Exercise 2.1.8 of Guillemin and Pollack asks us to prove that if $X^m \subset \mathbb{R}^n$ is an embedded submanifold with boundary, then the outward unit normal to $\partial X$ is a smooth function $\partial X \to \mathbb{R}^n$.

By a partition of unity we can get a smooth vector field consisting of outward-pointing vectors. Then intuitively, we want to project from $T_x(X)$ onto $T_x(\partial X)^\perp \subset \mathbb{R}^n$ at each $x \in \partial X$, and then normalize. What's troubling me is demonstrating that the projection is a smooth operation. Normally I'd just like to take slice charts for $X$ and $\partial X$, but these don't necessarily preserve orthogonality.

(I think this would all be OK if I was comfortable thinking about the induced Riemannian metric on $X$ and $\partial X$ from $\mathbb{R}^n$, but I haven't gotten that far yet.)


We know that if $X \subset \mathbb{R}^N$ is a $k$-dimensional manifold, then $T_x(X)$ is a $k$-dimensional linear subspace of $\mathbb{R}^N$. Moreover, $\partial X$ is a $(k-1)$-dimensional manifold submanifold, so $T_x(\partial X)$ is a $(k-1)$-dimensional subspace of $T_x(X)$. So the orthogonal complement $T_x(\partial X)^\perp$ in $T_x(X)$ has dimension 1, and thus contains exactly 2 vectors of unit length, which we will call $u$ and $-u$. If $\phi$ is a parametrization of $x \in \partial X$ with $\phi(0) = x$, then $T_x(X) = \text{Im}\,d\phi_0$, so there must exist some vector $w$ in $\mathbb{R}^k$ such that $d\phi_0(w) = u$. By linearity, we have that $d\phi_0(-w) = -u$, so that if $u \in H_x(X)$, then $w \in H^k$, and $-w \notin H^k$, so that $-u \notin H_x(X)$. Similarly, $-u \in H_x(X)$ implies $u \notin H_x(X)$.

Let $\vec{n}(x)$ be the outward pointing normal. We first note that in the proof that $\partial X$ is a submanifold of $X$, we parametrized $\partial X$ by $\partial \phi: \partial H^k \to \partial X$. Hence, $T_x(\partial X)$ is the span of $d\phi_{\phi^{-1}(x)}(e_1)$, $\dots$ , $d\phi_{\phi^{-1}(x)}(e_{k-1})$, where $e_1, \dots, e_k$ are the standard basis vectors for $\mathbb{R}^k$. In particular, as $d\phi_p$ depends smoothly on $p$, and $\phi^{-1}(x)$ depends smoothly on $x$, then $T_x(\partial X)$ is the span of $k-1$ vectors that depend smoothly on $x$.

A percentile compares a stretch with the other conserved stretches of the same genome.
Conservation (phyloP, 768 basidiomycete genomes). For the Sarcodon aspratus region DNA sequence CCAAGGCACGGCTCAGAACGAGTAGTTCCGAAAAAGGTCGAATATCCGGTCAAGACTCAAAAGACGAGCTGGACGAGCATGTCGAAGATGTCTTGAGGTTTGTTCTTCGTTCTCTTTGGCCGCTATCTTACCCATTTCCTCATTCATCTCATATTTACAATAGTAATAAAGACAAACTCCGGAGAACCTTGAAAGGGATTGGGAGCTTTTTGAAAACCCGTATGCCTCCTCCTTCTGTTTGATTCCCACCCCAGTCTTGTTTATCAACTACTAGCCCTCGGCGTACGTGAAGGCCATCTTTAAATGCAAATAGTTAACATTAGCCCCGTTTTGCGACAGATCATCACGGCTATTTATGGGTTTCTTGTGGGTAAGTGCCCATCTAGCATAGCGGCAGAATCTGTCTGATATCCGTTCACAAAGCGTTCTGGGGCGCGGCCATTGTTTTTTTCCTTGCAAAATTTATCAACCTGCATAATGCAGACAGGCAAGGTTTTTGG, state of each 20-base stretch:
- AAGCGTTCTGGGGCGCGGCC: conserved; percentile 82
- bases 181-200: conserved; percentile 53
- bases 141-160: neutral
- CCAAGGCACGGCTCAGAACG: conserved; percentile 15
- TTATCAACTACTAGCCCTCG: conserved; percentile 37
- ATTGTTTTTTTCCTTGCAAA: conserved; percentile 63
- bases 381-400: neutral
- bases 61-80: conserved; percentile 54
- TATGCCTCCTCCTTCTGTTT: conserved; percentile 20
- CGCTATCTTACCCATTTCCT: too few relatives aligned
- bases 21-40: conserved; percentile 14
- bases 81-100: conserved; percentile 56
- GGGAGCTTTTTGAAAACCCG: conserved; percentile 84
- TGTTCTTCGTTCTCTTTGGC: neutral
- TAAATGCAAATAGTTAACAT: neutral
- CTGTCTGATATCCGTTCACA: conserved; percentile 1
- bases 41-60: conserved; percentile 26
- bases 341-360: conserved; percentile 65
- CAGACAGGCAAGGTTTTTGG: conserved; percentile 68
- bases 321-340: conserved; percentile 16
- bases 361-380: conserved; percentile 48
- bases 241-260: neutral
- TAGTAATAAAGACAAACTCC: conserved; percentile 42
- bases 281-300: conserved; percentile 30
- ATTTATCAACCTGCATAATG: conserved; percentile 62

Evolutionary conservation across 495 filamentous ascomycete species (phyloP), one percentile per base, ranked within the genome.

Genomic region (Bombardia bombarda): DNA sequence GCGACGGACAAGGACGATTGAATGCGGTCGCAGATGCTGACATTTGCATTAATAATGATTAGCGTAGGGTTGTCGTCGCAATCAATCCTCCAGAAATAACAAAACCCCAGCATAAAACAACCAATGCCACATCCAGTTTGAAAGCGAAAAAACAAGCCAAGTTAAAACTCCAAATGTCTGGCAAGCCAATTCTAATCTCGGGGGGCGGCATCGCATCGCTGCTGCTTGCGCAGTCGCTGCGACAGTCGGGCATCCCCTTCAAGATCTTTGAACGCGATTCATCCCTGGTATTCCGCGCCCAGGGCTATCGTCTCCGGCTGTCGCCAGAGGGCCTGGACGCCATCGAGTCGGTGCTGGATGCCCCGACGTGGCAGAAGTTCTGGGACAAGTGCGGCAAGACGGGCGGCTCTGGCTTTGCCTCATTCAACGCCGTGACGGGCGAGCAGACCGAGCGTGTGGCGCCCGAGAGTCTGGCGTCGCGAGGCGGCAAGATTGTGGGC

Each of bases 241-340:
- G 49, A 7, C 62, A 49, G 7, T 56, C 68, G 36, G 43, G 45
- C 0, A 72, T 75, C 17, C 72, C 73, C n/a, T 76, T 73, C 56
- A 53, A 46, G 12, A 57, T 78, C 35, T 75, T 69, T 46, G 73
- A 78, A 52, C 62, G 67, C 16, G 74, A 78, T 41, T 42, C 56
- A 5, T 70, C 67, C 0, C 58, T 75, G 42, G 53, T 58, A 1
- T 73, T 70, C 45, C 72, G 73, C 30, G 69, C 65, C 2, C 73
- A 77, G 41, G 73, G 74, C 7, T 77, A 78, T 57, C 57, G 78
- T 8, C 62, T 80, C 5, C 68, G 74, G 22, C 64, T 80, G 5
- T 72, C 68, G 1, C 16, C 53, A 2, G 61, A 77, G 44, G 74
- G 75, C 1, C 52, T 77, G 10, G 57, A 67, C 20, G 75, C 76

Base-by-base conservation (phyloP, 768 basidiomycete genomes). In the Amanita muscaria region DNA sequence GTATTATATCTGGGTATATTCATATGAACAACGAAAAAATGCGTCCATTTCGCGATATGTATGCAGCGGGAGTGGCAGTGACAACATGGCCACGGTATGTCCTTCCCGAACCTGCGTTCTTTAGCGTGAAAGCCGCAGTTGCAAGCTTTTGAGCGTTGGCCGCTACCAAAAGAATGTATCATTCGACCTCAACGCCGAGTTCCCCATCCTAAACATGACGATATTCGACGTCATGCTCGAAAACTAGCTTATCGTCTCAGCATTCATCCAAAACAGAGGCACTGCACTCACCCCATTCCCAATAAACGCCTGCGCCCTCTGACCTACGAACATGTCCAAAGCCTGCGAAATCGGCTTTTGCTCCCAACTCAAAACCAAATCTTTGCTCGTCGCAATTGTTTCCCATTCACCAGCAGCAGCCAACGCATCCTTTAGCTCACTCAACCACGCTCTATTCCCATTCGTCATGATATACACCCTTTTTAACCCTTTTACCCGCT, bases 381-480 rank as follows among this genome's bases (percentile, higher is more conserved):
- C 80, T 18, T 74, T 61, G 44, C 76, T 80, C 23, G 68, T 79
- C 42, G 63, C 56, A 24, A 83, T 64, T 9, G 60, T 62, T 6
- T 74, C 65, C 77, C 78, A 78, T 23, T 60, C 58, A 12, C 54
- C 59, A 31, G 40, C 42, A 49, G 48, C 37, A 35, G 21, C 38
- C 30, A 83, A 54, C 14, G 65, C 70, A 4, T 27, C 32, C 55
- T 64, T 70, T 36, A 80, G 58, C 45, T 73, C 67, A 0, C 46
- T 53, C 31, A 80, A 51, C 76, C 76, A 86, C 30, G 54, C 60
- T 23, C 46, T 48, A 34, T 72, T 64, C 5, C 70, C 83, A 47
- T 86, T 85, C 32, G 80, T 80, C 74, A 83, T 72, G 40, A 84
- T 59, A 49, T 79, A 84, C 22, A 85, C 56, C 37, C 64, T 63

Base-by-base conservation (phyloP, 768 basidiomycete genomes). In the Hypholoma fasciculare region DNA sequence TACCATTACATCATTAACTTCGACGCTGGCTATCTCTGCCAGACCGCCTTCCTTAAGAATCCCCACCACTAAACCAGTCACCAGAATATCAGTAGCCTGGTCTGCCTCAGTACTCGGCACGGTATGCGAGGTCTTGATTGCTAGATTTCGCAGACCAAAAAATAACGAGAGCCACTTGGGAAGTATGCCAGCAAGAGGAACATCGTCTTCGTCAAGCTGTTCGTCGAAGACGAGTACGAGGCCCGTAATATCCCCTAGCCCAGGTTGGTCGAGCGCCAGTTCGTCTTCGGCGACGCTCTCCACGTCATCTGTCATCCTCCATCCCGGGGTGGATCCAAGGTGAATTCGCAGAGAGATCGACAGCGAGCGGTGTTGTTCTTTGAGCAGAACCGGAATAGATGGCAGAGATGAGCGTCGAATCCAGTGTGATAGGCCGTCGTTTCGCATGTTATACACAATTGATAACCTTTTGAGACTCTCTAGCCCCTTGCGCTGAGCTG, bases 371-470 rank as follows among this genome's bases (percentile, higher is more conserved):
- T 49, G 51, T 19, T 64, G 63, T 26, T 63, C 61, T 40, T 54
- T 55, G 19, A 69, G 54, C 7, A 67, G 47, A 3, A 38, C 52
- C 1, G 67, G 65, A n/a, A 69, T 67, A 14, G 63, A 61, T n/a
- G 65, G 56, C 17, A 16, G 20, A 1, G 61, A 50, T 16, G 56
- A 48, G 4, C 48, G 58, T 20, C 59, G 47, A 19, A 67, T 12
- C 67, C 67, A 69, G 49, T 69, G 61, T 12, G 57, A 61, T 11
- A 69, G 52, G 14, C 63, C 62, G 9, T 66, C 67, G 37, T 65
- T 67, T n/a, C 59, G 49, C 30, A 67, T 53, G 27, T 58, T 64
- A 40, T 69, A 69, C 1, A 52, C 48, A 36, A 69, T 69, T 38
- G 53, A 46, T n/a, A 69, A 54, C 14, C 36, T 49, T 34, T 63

Now, we have that $d\phi_{\phi^{-1}(x)}(-e_k)$ also depends smoothly on $x$ for the same reasons, and by the definition and well-definedness of $H_x(X)$, we know that $d\phi_{\phi^{-1}(x)}(-e_k)$ is a vector in $T_x(X)$ that does not lie in $H_x(X)$. If $d\phi_{\phi^{-1}(x)}(-e_k)$ is orthogonal to $T_x(\partial X)$, we are done, but generally that will not be the case. If not, then we apply Gram-Schmidt:$$\vec{n}'(x) = d\phi_{\phi^{-1}(x)}(-e_k) - {{d\phi_{\phi^{-1}(x)}(-e_k) \cdot d\phi_{\phi^{-1}(x)}(-e_1)}\over{d\phi_{\phi^{-1}(x)}(-e_1) \cdot d\phi_{\phi^{-1}(x)}(-e_1)}}d\phi_{\phi^{-1}(x)}(-e_1) - \dots$$$$- {{d\phi_{\phi^{-1}(x)}(-e_k) \cdot d\phi_{\phi^{-1}(x)}(-e_{k-1})}\over{d\phi_{\phi^{-1}(x)}(-e_{k-1}) \cdot d\phi_{\phi^{-1}(x)}(-e_{k-1})}}d\phi_{\phi^{-1}(x)} (-e_{k-1}).$$Then take $\vec{n}(x) = \vec{n}'(x)/|\vec{n}'(x)|$. This is a smooth function in $x$, as each of the $d\phi_{\phi^{-1}(x)}(-e_j)$ are smooth functions of $x$.


The projection can be obtained as follows: choose a smooth set of vector fields $X_i$, $1\le i < m$ spanning $T \partial X$, and use Gram Schmitt to orthonormalize them -- I will use the same letter to denote the result, for simplicity. Then consider any smooth vector field $Y$ in $TX$, transversal to $\partial X$ along $\partial X$, and consider $$Z:= Y-\sum_i <X_i, Y>X_i$$ This will be normal to $\partial X$ in $TX$ and everywhere nonzero. Then normalize $Z$. All operations are obvously smooth (why?), so the result is smooth.

This is of course a sketch, you still need to show that all the ingredients I used exist, for example, but that should not be too difficult.

  • $\begingroup$ Neither $X$ nor its boundary is assumed orientable, so I think we will have to settle for those vector fields existing locally. But of course doing so locally is OK, because smoothness is local, and there is no question of the various locally-defined functions disagreeing (I think). $\endgroup$
    – Eric Auld
    Aug 28 '15 at 9:35
  • $\begingroup$ @EricAuld differentiability considerations are always done locally. If you cited the exercise correctly, then the existence of the normal is an assumption. By uniqueness up to sign the normal you get locally coincides with the global one (up to sign) $\endgroup$
    – Thomas
    Aug 28 '15 at 11:31

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